6 Signs Your Hard Drive Is About to Fail

You’re working on your computer, and everything suddenly freezes and the screen goes blank — or you might receive the most terrifying error message of all, the “blue screen of death.” Panicking, you think about all of the files the computer contains: family vacation photos, the novel you’ve been trying to write for the last three years, work documents, tax documents. “I have no idea what happened,” you might say. “Everything was working fine!”

Was it really, though? It is very rare a hard drive will stop working suddenly without any warning at all. There might be the odd mechanical issue that comes out of nowhere and causes the drive to seize or otherwise fail, but in almost every case there are warning signs of an impending problem. If you ignore those signs you could have a hard drive failure.

By paying attention to what your computer is trying to tell you, you can address problems before they become more serious and expensive to fix.

Your Computer Has a Hard Time Booting

When your computer was brand new all you needed to do was touch a button and within seconds everything booted up and was ready to go. As you added files and programs the process got slightly slower, but it still didn’t take long. If you begin to notice, though, that your computer seems to take forever to boot or seems to get hung up during the process, you might be facing a hard drive failure. Keep in mind most computers have a delay every now and then, due to new software or updates or some other unknown cause, but if your machine has trouble booting every single time it’s time to get the hard drive checked.

Your Files Disappear

If your file directory suddenly feels like the missing persons department, with files simply disappearing without explanation, your hard drive could be to blame. Most likely, they are not gone forever, and Recover My Files innovative software will be able to retrieve them.  However, if your files start going AWOL all of a sudden you have a hard drive issue.

Files Take Forever to Open

You used to be able to click on a file and have it open in seconds. Now it takes more than a minute, or longer. If opening even small files takes a long time the hard drive could be failing.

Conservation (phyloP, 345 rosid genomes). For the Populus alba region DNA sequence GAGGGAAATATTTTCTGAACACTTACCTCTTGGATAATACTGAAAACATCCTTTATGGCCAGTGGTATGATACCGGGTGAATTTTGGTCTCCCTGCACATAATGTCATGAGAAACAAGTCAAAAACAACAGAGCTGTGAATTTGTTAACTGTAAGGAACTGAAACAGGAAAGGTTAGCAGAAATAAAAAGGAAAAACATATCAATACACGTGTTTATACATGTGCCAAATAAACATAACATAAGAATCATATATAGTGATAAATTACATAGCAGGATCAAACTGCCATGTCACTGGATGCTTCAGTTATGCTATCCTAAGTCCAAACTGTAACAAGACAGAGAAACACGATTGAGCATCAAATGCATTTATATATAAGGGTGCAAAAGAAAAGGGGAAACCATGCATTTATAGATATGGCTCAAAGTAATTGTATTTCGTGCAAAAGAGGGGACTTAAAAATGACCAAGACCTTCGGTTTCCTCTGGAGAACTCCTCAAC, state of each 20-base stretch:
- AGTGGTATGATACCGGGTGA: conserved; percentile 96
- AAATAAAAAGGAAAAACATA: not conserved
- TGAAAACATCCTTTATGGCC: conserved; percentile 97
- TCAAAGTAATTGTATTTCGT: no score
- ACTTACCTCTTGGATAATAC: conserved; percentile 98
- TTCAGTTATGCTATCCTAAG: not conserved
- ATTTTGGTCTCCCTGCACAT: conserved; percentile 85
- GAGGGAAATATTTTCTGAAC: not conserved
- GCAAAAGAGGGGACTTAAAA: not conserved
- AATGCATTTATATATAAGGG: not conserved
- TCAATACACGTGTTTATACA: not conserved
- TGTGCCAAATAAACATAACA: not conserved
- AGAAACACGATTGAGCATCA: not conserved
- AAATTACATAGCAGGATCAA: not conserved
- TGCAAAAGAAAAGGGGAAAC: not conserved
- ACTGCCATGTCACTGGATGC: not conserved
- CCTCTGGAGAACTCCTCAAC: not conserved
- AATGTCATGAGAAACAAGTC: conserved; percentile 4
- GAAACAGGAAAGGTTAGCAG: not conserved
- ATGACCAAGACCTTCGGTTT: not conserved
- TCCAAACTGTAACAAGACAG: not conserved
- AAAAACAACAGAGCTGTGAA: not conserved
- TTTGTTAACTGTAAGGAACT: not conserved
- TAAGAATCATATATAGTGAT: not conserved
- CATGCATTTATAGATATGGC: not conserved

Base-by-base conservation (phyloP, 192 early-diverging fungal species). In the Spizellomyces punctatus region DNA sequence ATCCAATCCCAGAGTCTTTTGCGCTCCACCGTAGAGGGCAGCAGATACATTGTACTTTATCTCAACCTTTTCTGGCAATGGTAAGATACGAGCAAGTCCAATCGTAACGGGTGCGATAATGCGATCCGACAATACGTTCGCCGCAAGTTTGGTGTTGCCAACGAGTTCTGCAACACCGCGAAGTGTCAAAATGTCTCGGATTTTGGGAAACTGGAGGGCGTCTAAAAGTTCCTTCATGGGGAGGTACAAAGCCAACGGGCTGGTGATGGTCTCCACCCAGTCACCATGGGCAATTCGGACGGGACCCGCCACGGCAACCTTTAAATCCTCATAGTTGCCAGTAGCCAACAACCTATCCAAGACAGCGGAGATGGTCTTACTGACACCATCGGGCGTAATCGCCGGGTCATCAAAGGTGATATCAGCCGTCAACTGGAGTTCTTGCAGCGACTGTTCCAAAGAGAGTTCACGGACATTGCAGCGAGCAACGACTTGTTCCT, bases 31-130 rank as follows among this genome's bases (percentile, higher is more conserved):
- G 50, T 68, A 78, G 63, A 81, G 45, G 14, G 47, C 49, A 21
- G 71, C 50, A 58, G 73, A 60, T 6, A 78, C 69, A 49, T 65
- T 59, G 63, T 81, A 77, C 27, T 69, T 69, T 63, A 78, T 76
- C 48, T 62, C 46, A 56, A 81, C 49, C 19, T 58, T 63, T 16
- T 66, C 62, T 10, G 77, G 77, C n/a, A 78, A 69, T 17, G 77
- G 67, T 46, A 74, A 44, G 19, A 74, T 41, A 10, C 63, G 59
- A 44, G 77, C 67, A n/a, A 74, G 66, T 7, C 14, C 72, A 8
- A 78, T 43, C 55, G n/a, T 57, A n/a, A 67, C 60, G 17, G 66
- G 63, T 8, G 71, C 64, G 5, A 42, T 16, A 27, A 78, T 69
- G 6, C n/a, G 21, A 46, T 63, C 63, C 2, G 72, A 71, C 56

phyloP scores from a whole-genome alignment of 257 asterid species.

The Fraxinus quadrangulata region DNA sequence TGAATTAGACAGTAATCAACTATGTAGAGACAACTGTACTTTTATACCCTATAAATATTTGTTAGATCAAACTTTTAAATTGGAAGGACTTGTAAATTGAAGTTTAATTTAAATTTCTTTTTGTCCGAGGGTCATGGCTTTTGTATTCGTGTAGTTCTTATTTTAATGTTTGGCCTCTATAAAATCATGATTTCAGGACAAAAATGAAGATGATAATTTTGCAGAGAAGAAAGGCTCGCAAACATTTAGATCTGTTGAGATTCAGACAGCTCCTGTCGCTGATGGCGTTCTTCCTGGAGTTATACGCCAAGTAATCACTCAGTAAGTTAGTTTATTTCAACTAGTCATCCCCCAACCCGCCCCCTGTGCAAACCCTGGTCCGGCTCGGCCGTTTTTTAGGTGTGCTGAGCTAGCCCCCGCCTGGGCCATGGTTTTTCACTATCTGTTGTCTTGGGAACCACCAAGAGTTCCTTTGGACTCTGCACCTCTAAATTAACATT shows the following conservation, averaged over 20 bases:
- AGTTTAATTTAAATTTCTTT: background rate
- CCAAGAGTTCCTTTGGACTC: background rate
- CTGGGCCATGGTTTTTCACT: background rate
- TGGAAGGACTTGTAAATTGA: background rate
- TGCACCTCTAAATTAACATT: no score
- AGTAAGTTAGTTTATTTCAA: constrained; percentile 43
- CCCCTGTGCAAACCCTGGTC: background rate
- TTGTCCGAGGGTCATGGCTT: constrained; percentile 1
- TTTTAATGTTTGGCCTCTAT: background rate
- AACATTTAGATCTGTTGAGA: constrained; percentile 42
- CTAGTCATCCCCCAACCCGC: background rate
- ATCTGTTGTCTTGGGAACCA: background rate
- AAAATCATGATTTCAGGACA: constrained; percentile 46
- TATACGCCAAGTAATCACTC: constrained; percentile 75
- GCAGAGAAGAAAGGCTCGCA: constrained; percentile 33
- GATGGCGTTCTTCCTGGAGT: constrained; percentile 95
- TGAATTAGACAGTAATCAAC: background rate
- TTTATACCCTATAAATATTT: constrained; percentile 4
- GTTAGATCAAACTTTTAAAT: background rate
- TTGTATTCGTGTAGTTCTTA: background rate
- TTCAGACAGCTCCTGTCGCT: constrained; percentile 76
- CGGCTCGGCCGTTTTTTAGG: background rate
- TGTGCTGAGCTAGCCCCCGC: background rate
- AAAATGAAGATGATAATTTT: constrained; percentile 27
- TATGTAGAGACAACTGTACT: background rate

You Cannot Save Files

Often, when a computer’s hard drive fails the amount of available memory shrinks to virtually nothing. That means saving even a small file — a single page word processing document, for example — is all but impossible. If it regularly takes several minutes for a file to save, regardless of size, or if you regularly get error messages telling you the file cannot be saved then your hard drive might be on the downward slide.Computer Parts

The Computer Crashes — All the Time

Every time you use your computer you hold your breath. How long will you be able to work without it crashing today? You obsessively hit the save button, refuse to open more than one program at a time and walk on eggshells trying to keep the computer from crashing or freezing throughout the day. If that sounds familiar then you know you have a problem, and it is most likely the hard drive and you need to get it checked out.

Clicking or Other Sounds Coming from the Drive

Hard drives are generally silent, or close to it. You might occasionally hear a soft whirring or motor-like sound, but the hard drive shouldn’t be making much noise at all. If you hear a series of clicking noises, or worse, a metallic clanking or grinding coming from your computer get the machine to the repair shop pronto. Those noises are a sure sign you are about to have a massive failure.

Finally, if your computer stops working altogether — it will not turn on, or it gets partway through the booting process before displaying an error screen — your hard drive has probably failed.

Keep in mind any of these signs can happen at any time and may not indicate your hard drive has a problem. If they happen regularly, or you notice a pattern to these issues, then you need to back up your files and have your drive checked out. Catching the problem early on will help prevent the panic and inconvenience of having your hard drive fail when you are unprepared.